John William Wynne No 10996 emigrated to the north of England before the war. He enlisted in England in late 1914 and served with the 8th (Service) Battalion Duke of Wellington’s (West Riding Regiment) which was part of Kitcheners K1 force which started recruiting in September 1914 and went to Gallipoli in July 1915 landing in Suvla on August 6th. John found himself fighting the Turks and from a personal memory having visited the area the fighting positions were mere meters apart, arid hard soil was what had to be dug into for defence positions, razor sharp thorns would cut open any exposed skin, the soldiers were always at risk of been overlooked and enfiladed with enemy fire. This campaign was truly Churchill’s folly which resulted in a shocking waste of life for no gain whatsoever, an embarrassing retreat off the Dardanelles was completed in early January 1916, and one soldier was overheard saying “I hope the dead don’t hear us sneaking away”. Ellen Wynne received her second telegram from the War Office in 1915. No 10996 Private John William Wynne died 07 August 1915 on his second day on the peninsula, his body was never recovered. He is remembered on the Helles Memorial to the missing who have no known graves. Coincidentally, the 5th Bn Connaught Rangers (a new Battalion again mobilised after the war started) having just arrived on the peninsular on 6th August were utilised in clearing the dead from the battle field at Lone Pine after the big Anzac attack, what sights these young men faced fresh off the boat, in the summer heat bodies decomposed very quickly, millions of flies covered the dead, it was a terrible introduction to war for these young Irish soldiers.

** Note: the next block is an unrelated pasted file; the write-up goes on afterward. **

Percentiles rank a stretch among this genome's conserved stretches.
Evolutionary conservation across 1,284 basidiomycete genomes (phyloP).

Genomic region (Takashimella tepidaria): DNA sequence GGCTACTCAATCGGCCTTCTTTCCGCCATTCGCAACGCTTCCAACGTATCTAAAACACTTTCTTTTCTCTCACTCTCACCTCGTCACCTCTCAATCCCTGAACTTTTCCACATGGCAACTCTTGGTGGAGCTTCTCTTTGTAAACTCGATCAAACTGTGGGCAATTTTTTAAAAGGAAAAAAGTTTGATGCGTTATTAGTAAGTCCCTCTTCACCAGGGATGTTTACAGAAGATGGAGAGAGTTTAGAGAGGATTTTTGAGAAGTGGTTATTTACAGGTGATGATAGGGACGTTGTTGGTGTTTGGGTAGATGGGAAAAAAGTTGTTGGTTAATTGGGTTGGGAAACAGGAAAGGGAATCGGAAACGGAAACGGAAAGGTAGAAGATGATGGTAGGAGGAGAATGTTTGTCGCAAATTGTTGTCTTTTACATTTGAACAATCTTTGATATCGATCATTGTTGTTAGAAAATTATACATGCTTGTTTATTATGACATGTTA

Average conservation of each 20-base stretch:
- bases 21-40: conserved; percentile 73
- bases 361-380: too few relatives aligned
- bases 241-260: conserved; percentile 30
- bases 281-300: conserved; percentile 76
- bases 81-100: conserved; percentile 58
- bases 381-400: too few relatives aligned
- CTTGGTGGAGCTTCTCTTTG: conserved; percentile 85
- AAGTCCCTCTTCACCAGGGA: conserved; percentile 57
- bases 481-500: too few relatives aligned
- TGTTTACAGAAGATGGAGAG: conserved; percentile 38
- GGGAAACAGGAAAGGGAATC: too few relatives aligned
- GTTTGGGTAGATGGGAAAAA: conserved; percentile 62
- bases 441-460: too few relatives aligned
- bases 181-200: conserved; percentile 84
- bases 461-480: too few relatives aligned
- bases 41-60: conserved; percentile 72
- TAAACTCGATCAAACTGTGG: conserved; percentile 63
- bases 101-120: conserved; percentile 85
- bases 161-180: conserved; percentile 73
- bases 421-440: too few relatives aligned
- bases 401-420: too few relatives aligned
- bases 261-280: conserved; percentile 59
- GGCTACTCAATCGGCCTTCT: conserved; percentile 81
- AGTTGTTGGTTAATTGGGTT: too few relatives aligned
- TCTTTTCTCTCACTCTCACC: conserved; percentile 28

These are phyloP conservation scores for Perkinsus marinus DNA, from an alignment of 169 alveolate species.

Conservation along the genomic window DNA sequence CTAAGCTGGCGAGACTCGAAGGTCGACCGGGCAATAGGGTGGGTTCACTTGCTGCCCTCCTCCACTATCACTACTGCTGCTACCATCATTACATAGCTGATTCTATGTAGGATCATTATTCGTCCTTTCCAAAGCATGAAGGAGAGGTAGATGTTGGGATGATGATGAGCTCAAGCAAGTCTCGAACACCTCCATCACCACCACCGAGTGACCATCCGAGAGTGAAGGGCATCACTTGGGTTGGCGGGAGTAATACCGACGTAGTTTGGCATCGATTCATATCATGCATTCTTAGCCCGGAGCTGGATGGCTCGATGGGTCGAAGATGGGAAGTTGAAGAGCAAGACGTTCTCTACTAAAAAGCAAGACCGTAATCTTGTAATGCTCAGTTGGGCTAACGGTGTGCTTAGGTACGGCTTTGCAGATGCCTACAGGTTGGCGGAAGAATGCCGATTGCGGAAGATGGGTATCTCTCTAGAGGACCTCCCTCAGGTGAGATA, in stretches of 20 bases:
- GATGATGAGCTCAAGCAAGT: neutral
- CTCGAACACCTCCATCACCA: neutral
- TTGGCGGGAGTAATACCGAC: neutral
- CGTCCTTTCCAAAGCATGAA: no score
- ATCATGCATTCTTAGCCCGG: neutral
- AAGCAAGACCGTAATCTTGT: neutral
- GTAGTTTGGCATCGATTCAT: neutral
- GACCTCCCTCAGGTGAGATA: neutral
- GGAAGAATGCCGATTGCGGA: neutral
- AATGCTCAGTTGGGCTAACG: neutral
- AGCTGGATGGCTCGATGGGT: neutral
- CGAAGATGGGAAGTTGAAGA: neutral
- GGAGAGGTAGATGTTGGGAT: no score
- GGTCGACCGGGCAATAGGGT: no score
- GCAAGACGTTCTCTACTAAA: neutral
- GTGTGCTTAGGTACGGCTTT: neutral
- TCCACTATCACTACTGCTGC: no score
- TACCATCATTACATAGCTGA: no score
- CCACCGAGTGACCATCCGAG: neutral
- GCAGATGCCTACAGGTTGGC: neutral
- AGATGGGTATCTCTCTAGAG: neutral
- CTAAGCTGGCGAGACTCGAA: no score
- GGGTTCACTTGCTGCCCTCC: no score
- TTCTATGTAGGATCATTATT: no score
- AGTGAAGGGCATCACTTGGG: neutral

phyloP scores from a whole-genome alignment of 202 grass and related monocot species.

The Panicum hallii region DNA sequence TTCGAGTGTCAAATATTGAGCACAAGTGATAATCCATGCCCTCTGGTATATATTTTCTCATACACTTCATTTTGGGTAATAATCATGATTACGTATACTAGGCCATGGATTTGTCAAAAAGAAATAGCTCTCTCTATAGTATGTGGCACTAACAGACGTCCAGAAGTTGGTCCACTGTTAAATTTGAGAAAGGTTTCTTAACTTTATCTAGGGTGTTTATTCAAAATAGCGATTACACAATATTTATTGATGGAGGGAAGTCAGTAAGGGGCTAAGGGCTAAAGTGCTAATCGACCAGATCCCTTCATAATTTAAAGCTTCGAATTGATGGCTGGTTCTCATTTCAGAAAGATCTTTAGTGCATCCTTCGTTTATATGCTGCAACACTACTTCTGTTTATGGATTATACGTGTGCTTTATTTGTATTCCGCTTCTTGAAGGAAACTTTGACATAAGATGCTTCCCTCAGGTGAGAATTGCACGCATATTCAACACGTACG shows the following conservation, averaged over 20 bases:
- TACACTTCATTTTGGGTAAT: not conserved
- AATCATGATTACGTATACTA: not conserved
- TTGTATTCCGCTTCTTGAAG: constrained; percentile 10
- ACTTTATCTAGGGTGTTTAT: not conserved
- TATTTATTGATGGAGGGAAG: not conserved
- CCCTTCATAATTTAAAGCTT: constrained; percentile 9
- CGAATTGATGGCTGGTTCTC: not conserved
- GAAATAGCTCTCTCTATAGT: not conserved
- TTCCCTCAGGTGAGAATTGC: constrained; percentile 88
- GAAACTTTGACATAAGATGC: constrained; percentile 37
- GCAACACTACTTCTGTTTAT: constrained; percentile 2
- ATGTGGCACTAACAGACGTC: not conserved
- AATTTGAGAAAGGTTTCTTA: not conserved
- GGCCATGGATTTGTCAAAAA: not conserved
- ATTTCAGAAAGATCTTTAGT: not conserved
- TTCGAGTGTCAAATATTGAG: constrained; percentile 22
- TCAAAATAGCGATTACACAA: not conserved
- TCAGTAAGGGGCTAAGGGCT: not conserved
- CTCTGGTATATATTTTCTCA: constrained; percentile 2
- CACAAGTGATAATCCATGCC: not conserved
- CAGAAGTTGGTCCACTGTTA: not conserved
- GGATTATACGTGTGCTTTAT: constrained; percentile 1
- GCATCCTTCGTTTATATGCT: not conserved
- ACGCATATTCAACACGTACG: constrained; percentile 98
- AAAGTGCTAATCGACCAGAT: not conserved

Pte Francis “Frank” Wynne No 9900 6th Battalion Connaught Rangers was a pre war soldier enlisting in Boyle in 1910. Frank was serving in India when war broke out, he accompanied the 1st Battalion Connaught Rangers to France. He was wounded at some stage in mid 1915 and was invalided home to Ireland to recover. After recuperation he was recycled back to the 6th Battalion Connaught Ranger’s on the Western front. On the 21st of March 1918 after secret planning the German Kaiser and his senior generals launched a massive counter attack, it was their final throw of the dice to defeat the allies. The plan was to wear down the enemy and capture large areas of ground so creating a stronger bargaining position when peace negotiations commenced. They knew the Americans were coming and were not strong enough to continue the war for much longer, especially with the fresh troops and materials from America arriving. At the end of this day the 6th Battalion Connaught Rangers existed only in name. The Rangers were ordered to counter attack the Germans, it was to be supported by another unit, at the last minute the attack was cancelled, the unit supporting the Ranger’s were notified of the cancellation order, but no word was received by the Rangers who went forward as per the original order, unsupported. According to the regimental diaries the Rangers saw men moving up along their right, unbeknownst to the Rangers these were Germans and not the supporting unit as per the plan for the counter attack. No 9900 Private Frank Wynne age 27 died on the 21 March 1918 he is buried in Villiers-Faucon Communal Cemetery Extension . His cousin No 3117 Private Joseph Higgins (my Granduncle) age 26 died also on the 21st of March 1918, his body was never found and his name is on one of the panels dedicated to the missing at Pozieres cemetery, France. Two more telegrams would make their way to Boyle to two related families.